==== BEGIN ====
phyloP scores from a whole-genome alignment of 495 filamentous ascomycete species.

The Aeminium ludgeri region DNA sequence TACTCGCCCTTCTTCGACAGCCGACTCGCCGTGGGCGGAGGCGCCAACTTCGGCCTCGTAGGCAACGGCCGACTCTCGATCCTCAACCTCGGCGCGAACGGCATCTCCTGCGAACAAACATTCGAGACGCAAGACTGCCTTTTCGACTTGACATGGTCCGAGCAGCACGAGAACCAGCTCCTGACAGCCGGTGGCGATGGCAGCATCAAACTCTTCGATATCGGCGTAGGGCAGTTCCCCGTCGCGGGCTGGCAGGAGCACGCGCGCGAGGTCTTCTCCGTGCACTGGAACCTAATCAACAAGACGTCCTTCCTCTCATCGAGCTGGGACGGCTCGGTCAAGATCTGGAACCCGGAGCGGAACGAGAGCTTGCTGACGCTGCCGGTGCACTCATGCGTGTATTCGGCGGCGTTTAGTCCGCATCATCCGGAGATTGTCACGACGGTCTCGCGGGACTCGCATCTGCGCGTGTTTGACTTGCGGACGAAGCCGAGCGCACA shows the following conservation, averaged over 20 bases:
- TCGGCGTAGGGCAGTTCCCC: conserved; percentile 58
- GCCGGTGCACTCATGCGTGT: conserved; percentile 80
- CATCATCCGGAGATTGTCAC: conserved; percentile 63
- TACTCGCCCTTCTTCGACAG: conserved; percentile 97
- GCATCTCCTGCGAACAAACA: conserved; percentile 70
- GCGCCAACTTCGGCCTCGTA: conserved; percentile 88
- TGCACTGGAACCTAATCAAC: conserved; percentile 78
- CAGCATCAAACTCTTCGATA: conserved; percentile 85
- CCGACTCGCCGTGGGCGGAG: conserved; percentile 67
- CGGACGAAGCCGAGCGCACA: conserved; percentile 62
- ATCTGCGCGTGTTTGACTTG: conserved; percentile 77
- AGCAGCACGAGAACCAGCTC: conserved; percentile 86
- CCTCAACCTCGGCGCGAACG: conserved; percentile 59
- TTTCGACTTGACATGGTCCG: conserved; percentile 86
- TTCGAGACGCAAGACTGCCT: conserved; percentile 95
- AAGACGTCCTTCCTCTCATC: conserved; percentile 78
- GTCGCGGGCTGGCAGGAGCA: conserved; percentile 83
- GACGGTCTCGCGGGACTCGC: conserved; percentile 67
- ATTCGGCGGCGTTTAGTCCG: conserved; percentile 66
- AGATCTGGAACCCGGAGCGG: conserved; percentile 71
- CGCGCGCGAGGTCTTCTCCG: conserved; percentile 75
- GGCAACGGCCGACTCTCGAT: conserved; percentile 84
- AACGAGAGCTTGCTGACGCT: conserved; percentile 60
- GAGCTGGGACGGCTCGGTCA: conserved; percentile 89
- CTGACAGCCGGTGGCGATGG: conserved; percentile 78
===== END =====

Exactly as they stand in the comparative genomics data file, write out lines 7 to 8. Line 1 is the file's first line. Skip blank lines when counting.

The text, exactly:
- GCATCTCCTGCGAACAAACA: conserved; percentile 70
- GCGCCAACTTCGGCCTCGTA: conserved; percentile 88